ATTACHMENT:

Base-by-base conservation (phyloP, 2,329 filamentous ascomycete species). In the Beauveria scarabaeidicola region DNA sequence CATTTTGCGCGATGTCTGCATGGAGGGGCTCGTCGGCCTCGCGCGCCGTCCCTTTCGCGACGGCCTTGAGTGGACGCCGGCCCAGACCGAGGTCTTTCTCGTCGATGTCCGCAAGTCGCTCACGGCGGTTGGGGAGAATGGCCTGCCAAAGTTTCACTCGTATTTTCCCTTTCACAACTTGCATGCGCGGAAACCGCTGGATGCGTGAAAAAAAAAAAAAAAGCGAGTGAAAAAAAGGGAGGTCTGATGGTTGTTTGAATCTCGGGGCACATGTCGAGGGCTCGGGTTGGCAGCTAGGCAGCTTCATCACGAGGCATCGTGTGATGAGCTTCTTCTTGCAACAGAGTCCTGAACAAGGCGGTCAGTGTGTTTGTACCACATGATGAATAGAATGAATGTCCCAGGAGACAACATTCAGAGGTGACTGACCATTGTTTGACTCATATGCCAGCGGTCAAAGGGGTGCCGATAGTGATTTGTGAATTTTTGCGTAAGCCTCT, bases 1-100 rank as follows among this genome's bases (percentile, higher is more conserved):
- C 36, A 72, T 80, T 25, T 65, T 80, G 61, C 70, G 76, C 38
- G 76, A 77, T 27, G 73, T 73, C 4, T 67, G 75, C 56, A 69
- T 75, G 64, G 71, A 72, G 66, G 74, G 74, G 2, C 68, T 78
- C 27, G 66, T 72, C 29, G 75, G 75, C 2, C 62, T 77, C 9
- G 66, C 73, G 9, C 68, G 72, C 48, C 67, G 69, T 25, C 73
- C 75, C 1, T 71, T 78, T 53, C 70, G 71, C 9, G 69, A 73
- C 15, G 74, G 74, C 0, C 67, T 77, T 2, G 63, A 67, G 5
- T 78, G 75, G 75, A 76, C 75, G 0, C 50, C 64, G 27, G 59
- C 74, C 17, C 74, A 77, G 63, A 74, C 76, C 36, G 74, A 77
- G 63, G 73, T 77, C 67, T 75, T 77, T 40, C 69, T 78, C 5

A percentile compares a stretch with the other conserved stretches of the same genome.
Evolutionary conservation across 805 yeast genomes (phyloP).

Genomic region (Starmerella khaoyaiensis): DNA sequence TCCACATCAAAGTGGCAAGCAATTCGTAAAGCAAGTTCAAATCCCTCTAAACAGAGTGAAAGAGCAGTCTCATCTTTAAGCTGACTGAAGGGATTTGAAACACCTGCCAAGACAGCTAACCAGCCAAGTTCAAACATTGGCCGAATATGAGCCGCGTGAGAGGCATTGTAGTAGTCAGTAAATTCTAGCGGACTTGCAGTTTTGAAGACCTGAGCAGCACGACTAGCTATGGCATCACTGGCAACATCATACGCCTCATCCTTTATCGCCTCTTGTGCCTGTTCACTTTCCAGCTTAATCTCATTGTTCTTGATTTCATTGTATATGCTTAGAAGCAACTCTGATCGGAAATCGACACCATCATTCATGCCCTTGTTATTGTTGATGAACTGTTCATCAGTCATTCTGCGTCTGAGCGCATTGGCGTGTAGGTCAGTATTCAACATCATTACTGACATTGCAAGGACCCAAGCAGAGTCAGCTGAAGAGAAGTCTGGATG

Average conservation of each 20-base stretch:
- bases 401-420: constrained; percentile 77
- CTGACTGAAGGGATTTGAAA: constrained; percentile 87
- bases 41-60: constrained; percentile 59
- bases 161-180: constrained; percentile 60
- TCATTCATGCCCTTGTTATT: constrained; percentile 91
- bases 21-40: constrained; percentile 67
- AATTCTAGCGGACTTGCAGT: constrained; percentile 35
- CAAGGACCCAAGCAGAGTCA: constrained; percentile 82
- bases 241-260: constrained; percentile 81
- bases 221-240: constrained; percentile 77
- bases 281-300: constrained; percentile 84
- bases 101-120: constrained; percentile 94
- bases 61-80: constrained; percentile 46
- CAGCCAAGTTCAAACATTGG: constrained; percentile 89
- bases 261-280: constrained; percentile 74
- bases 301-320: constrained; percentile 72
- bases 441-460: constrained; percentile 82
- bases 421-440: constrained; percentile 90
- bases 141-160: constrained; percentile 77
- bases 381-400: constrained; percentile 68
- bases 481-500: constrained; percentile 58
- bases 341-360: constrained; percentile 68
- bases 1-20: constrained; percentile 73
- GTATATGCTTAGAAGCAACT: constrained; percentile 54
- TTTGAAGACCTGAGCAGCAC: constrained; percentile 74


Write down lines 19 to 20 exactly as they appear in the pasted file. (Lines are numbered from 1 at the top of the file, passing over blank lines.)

- bases 161-180: constrained; percentile 60
- TCATTCATGCCCTTGTTATT: constrained; percentile 91